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The end of the March of Progress: Is mankind's de-evolution an app away?
i hunch

We are de-evolving.

If you doubt that take a look of people using their smartphones as they walk down the street.

You notice how their heads are slumped over as they walk?

Now go look up the famous "March of Progress" illustration commissioned by Time-Life for its 1965 book "Early Man." It depicts 15 evolutionary forbearers marching from left to right over a 25 million year period.

The first eight depictions show "man" slumping over with neck bent downward on his way to becoming modern man standing erect with head not looking down but pointing straight ahead.

It's time to add a 16th figure to the "March of Progress."

Call him "smartphone-wreckedus."

Man is no longer using his evolved faculties to scan the horizon looking for opportunities and threats. Instead his nose is buried in a smartphone as he walks.

He doesn't know if he is nearing a busy street where he could get struck by a car or if there is a person he is about to run into. That’s because he isn't paying attention.  He has no fear of such incidents because he's sure tech will address such dangers as there will soon be an app for that.

Texting or looking at stupid cat videos while walking is nothing new. A study a few years back by Kaiser Family Foundation indicated those between ages 8 and 18 spend upwards of 7.5 hours a day with their noses in some form of electronic entrainment, whether it is a smartphone, tablet, computer, video games or old-fashioned TV.

Various follow up studies indicated electronic entertainment usage skyrocketed during the pandemic.

The depth of the problem didn't literally hit me until last week. I had just finished jogging to the gym and was opening the door to go in as a guy in perhaps his mid-20s started walking toward me. I stopped to let him exit first. I wasn't expecting him to acknowledge me or anything. But what happened next was a complete shock. He walked right into my left shoulder, "bounced off" and kept walking while all the time he was hovering over his smartphone screen furiously typing away.

Smartphones and iPods aren't creating a zombie generation. They're reversing evolution.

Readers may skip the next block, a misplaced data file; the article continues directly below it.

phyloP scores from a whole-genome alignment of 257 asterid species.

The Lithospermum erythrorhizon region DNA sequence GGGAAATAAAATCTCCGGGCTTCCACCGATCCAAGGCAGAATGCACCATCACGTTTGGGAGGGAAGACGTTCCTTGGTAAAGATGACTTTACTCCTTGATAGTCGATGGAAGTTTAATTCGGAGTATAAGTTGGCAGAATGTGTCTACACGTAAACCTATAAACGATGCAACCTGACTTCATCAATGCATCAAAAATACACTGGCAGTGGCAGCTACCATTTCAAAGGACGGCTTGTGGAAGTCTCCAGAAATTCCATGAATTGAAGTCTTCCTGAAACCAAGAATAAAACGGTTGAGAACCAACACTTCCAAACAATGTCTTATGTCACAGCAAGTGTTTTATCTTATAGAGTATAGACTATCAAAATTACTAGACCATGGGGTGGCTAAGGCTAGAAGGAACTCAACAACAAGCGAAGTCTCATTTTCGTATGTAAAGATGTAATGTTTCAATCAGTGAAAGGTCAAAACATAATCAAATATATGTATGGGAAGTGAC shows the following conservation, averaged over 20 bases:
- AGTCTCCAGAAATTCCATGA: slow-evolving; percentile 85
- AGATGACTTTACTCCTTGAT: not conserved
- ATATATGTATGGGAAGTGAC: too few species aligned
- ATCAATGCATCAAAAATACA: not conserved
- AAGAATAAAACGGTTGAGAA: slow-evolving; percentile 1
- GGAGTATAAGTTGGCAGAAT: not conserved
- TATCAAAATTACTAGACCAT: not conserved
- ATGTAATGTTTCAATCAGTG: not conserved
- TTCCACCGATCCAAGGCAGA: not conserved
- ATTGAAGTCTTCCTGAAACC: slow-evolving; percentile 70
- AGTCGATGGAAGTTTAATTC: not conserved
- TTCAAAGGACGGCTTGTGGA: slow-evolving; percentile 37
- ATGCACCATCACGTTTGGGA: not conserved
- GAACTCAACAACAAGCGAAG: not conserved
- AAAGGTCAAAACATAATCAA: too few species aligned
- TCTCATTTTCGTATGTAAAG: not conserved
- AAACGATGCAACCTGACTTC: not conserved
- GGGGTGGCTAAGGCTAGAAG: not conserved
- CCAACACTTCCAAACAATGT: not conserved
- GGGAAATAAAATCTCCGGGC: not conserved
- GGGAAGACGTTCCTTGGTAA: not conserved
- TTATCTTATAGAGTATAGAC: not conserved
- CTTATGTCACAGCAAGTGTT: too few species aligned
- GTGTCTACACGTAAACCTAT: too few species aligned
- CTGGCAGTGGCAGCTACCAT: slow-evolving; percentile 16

Give it a generation or two and walking around with your neck slumped will become part of the heredity scheme.

Already surgeons that deal with spine problems are tracing pain back to all of the pressure that constantly bending one's neck and head to access social media 24/7 is putting on the back.

And smartphones aren't just changing our physical being. You could argue they are starting to reverse our intelligence.

Yes, one has to be pretty smart to devise many of the devices being rolled out today, even those that serve no practical purposes except for mindless entertainment. And yes, information and data is expanding at a rate that seems to double or triple every few years. But that doesn't mean knowledge and critical thinking are doing the same.

Worse yet, the Internet contains vast amounts of data and information that aren't necessarily interchangeable. For example, your birth record is data stating your exact age but there is information out there that likely has a different age for you. Information that you may be looking at may not always reflect accurate data.

Sharpening your intelligence or developing critical thinking is essential to make heads or tails of both information and data. But if we continue to rely on apps and such to wade through information as well as data and simply accept what is flashed on screens as the gospel truth without question, ultimately our brain's ability to assess intelligence will  atrophy.

Remember how you once could mentally come up with the answer to 12 times 12 in your mind without even pausing? Why should you keep you math skills sharp when you can simply hit an app on a smartphone and enter some numbers and get the answer?

Are remembering phone numbers now next to impossible as most of us can simply go to our contacts and tap on the name of the person we want and the call will go through?

We view this as freeing up mind for more important things. Yet by simply dropping what was a daily occurrence at flexing our memories are we losing the ability to train our minds to remember things?

The best examples of the danger of both trends are people who head into the mountains or the desert equipped with global position systems or simply their smartphones as guidance. They make no effort to develop trail reading skills or training their minds to capture images of their progress to replay in reverse to find your way back. There's no need for knowledge of the stars and nature's other directional markings because there is an app for that.

One big problem — apps are only effective in controlled situations. No battery power, no apps. No cell reception, no maps. And while all paper maps aren’t perfect, the same is true for maps downloaded on smartphones.

What holds true for directions to get places also holds true for other functions in life.

Instead of working on sharpening our minds and bodies, we can't wait for the latest upgrades for our devices.

The most critical device you possess for your survival and success in life is your body and mind. Apple can't beat it nor can Samsung, Intel, and others.

That doesn't mean modern technology isn't important. It is. You simply are not doing yourself – from your head and neck on down – any good if you rely too much on devices.


This column is the opinion of editor, Dennis Wyatt, and does not necessarily represent the opinions of The Bulletin or 209 Multimedia. He can be reached at